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I'm updating my PHP code from mysql to mysqli but I can't seem to find the answer to this question: Do mysqli update queries return a result?

With mysql, I could do

$result = mysql_query("UPDATE `data` SET `field1` = 1 WHERE `key` = '$mykey');

and $result would be true even though the query doesn't return any rows.

Now, though, in the mysqli code, I have something like this (error-handling removed for clarity):

$stmt = $mysqli->prepare("UPDATE `data` SET `field1` = 1 WHERE `key` = (?)")
$stmt->bind_param("s", $mykey);
$result = $stmt->get_result();

and $result is false.

For the record, the query is valid (ignore any typos I may have made transcribing it into stackoverflow) and field1 is correctly updated in the database as expected. Also, get_result() works fine for select queries, so it's not a matter of get_result() not being available.

Basically, I just want to know if this changed behaviour is expected or if I should keep trying to find some bug somewhere.

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Okay...a comment seems to have disappeared telling me to check the documentation, which does indeed state that get_result "returns a resultset or FALSE on failure." I'd already read that before asking my question, however, and I guess I'm just curious if the documentation is accurate. After $stmt->get_result() returned false, I checked $stmt->errno (which was 0) and $stmt->error (which was blank) and the query seemed to execute successfully (since the database was updated). So where is this error occurring? – Swiftheart Feb 16 '13 at 7:42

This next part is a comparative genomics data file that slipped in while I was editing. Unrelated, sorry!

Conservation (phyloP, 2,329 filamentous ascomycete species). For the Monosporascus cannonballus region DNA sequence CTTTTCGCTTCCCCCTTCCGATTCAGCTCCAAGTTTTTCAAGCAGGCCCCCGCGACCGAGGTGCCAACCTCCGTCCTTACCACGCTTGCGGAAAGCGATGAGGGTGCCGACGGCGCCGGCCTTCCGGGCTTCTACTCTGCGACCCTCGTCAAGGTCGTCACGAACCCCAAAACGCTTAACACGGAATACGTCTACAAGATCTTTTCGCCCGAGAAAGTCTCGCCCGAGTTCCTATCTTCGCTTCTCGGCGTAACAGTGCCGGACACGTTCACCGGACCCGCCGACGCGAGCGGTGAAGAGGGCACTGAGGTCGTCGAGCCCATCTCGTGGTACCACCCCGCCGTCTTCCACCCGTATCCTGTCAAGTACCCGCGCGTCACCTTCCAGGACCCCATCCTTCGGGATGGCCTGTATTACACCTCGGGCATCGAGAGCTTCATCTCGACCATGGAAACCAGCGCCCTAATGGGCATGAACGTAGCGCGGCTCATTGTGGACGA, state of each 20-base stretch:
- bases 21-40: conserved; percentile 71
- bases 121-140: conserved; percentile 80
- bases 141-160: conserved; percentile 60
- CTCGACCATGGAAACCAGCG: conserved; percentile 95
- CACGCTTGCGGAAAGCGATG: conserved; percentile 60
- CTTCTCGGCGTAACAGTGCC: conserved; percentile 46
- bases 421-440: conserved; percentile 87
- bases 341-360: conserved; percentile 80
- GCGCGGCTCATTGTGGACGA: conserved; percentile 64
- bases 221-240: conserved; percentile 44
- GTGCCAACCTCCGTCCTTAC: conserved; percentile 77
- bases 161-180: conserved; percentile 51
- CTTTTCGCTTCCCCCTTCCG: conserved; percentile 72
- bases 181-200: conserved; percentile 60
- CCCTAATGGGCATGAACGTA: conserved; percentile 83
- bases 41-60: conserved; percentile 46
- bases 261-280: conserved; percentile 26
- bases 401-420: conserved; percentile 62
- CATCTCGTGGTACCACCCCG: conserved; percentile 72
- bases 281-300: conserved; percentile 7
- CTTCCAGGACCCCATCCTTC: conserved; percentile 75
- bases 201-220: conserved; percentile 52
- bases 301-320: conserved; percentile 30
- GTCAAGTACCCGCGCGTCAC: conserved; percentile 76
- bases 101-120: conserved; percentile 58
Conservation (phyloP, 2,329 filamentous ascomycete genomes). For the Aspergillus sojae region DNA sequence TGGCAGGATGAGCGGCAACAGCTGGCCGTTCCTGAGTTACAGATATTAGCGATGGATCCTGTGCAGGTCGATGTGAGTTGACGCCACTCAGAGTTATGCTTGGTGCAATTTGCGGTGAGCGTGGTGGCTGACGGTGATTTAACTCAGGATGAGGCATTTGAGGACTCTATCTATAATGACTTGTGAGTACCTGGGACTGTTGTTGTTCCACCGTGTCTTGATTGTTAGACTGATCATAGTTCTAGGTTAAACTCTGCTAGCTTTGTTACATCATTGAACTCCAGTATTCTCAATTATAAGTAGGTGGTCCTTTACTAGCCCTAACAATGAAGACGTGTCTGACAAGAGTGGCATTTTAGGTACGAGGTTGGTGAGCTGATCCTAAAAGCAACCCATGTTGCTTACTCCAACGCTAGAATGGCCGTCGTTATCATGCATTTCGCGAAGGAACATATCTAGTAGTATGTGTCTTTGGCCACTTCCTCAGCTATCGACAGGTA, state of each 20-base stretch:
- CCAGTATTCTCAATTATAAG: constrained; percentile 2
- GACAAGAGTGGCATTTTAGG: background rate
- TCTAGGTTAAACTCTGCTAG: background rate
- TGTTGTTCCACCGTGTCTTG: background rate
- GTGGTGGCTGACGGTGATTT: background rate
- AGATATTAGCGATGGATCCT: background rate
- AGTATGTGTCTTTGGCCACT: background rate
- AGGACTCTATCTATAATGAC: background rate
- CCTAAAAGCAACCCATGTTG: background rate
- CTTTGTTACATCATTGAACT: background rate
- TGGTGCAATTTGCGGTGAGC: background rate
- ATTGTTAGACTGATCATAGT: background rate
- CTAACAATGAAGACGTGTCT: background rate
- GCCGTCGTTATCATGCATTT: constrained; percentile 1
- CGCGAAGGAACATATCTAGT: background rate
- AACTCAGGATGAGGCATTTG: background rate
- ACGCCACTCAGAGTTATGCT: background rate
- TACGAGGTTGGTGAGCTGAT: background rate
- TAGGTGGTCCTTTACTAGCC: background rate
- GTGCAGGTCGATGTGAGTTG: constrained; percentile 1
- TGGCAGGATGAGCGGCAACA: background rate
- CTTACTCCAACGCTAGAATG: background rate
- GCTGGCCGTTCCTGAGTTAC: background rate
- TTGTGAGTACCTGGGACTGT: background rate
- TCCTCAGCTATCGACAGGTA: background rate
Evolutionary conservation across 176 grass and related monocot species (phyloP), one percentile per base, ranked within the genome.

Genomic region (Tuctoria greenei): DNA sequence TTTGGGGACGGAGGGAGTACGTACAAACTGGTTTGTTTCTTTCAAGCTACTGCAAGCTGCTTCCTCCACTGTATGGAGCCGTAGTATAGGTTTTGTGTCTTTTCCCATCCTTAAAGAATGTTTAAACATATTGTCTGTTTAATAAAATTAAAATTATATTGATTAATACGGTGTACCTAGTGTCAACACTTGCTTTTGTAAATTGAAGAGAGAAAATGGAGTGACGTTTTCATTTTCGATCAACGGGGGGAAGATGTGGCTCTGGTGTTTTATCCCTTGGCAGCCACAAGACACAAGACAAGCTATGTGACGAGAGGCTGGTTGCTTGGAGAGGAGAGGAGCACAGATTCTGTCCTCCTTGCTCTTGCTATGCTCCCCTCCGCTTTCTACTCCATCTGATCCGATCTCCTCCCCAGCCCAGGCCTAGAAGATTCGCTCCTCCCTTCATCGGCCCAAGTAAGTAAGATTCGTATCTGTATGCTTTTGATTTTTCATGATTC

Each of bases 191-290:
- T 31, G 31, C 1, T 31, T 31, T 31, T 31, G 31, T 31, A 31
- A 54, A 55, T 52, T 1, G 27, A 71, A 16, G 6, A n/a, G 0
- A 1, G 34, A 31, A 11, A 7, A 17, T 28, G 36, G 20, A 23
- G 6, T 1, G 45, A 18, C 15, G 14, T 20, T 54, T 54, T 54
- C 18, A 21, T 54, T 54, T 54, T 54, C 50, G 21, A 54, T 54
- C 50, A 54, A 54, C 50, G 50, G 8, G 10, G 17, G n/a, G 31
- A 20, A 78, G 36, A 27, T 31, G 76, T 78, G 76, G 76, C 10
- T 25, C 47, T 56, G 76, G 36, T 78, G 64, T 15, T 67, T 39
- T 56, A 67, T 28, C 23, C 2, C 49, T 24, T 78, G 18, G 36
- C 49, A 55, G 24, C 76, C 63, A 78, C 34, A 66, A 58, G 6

2 Answers 2

up vote 7 down vote accepted

Prepared statement is executed with


And execute() returns TRUE on success or FALSE on failure.

Because UPDATE, DELETE, INSERT don't yield any resultset, there is no need to use get_result(). If you need to know the total number of affected rows, you can do that by using the mysqli_stmt_affected_rows() function.

Therefore your code might look like this

$stmt = $mysqli->prepare("UPDATE `data` SET `field1` = 1 WHERE `key` = (?)")
$stmt->bind_param("s", $mykey);
//You can get the number of rows affected by your query
$nrows = $stmt->affected_rows;
if (!$nrows) {
    //Nothing has been updated
share|improve this answer
Yes...I have the line $stmt->execute() in my sample code up there, and in my actual code, I check the return value. It returns true, so that's fine. I'm just curious about whether $stmt->get_result() should return true. – Swiftheart Feb 16 '13 at 7:45
See updated answer. You don't need to use get_result() if you execute UPDATE, DELETE, INSERT queries because they don't produce any resultset. – peterm Feb 16 '13 at 7:46
Great, thanks. I suspected as much, but I wanted some outside confirmation. – Swiftheart Feb 16 '13 at 7:52

Non-SELECT queries don't have a "result set", so get_result is meaningless for them. If you want to know whether a modification query (UPDATE, INSERT, or DELETE), use $stmt->affected_rows. This will be 0 or non-zero depending on whether the query did anything.

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